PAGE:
SSU in Review: Press time
The Spectrum was Sangamon State University’s first student newspaper—aimed at students, faculty and staff of SSU as well as nearby Lincoln Land Community College—and one of the first weekly periodicals for the Springfield area. Published on Sept. 18, 1970, the inaugural issue featured topics ranging from plans for the young University’s future library to women’s fashion. But from its inception to its final run in 1977, the publication also touched upon local politics and government.
“We knew we were going to try to be a serious newspaper for the University when we started,” says Jim Bertolino, ’72 LAS, MA ’82 LAS, who served as an editor from 1970-72.
Many students—among them, John Armstrong, ’71 PAA, MA ’73 PAA, the newspaper’s founder and publisher— opposed the way The State Journal-Register, Springfield’s local periodical, reported on heated topics, Bertolino notes.
“They covered stories from an aspect of, ‘Isn’t this horrible?’” he recalls. “We wanted to cover things from the ‘Give us an idea of why you think this way’ [angle].”
Subjects examined by The Spectrum included the debates surrounding the 1970 Constitution of Illinois and the Vietnam War.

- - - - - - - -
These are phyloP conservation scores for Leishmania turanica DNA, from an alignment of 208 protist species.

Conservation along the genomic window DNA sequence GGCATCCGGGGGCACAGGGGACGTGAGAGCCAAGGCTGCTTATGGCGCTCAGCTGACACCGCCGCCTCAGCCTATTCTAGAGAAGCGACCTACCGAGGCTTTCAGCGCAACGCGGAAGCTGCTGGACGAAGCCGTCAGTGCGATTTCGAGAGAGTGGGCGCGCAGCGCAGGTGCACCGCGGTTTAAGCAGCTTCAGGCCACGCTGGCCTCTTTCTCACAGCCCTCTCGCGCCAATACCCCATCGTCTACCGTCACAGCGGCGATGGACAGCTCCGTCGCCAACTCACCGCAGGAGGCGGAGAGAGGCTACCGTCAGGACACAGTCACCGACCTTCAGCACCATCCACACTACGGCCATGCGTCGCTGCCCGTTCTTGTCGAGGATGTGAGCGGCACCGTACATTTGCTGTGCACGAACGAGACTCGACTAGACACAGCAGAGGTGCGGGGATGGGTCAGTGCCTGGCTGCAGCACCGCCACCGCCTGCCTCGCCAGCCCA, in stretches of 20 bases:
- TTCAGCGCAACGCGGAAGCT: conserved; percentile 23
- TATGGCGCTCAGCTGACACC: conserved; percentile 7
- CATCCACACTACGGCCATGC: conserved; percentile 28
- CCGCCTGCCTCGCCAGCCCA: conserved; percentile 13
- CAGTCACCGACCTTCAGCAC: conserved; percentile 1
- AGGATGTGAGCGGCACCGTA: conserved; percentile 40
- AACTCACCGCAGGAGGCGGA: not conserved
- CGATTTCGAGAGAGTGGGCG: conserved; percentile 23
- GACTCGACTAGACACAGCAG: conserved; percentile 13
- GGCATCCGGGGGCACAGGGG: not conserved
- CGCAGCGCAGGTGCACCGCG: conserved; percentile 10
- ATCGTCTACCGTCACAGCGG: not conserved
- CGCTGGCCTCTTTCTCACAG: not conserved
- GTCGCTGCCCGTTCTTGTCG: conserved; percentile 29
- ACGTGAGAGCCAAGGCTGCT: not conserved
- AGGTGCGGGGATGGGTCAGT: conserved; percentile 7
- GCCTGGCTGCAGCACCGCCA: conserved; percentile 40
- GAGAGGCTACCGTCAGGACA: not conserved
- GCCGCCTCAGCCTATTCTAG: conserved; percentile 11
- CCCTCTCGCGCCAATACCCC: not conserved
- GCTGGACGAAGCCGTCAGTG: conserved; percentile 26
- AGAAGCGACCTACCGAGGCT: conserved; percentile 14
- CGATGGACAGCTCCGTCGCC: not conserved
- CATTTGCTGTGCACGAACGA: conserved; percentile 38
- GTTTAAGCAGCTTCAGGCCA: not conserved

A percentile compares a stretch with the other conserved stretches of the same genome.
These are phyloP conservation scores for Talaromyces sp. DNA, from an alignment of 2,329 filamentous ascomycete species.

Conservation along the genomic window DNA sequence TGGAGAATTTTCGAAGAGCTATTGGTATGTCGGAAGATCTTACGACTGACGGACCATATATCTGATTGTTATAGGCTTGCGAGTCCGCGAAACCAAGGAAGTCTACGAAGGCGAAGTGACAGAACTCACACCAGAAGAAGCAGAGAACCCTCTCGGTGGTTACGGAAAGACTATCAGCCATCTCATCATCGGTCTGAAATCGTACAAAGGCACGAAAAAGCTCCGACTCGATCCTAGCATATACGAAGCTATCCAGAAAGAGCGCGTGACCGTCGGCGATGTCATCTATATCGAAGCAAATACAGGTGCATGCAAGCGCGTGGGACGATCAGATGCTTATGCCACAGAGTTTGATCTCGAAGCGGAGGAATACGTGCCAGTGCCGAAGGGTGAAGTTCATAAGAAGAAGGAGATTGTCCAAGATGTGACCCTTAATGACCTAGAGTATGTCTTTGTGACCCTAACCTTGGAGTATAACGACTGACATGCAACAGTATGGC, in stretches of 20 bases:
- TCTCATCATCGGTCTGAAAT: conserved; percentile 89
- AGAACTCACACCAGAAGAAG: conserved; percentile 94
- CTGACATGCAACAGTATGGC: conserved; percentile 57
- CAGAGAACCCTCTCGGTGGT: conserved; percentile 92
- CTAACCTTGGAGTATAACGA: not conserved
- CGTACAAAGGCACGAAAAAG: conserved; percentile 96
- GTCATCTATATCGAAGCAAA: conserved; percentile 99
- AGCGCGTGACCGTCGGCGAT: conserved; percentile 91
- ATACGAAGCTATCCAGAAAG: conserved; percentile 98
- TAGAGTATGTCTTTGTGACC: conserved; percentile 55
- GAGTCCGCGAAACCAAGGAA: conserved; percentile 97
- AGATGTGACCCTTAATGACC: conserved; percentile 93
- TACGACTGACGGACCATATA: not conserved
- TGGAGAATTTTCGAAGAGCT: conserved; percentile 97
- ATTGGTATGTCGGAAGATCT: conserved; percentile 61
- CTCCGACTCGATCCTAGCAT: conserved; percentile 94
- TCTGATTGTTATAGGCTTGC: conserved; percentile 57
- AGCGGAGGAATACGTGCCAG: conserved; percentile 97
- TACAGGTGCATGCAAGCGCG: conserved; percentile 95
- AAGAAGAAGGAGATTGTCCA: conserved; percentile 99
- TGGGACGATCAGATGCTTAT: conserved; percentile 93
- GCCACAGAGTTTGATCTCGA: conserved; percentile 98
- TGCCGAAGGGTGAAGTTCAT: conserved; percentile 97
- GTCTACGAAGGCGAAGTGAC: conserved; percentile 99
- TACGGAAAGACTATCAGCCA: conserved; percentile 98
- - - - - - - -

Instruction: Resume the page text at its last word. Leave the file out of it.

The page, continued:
“Controversy was everywhere,” says Bertolino, who covered city council meetings. “We didn’t have to look for it.”
Unfortunately, the student newspaper faced financial struggles. To help alleviate costs and make up for unsold ads, staff members also worked for The Springfield Shopper, a local advertising paper; in return for student labor, The Springfield Shopper gave The Spectrum the use of its printing equipment, including a VariTyper machine that was used to set type. The publication eventually transitioned to an offset printing plant in Havana, Ill.
The Spectrum wouldn’t be SSU’s last student newspaper. Since its closure, primary successors have included The SSU Pipeline (1976-79), The SSU Prairie Star (1979-84), SSU News (1985-94), The Sangamon Star (1995-96) and The Journal (current).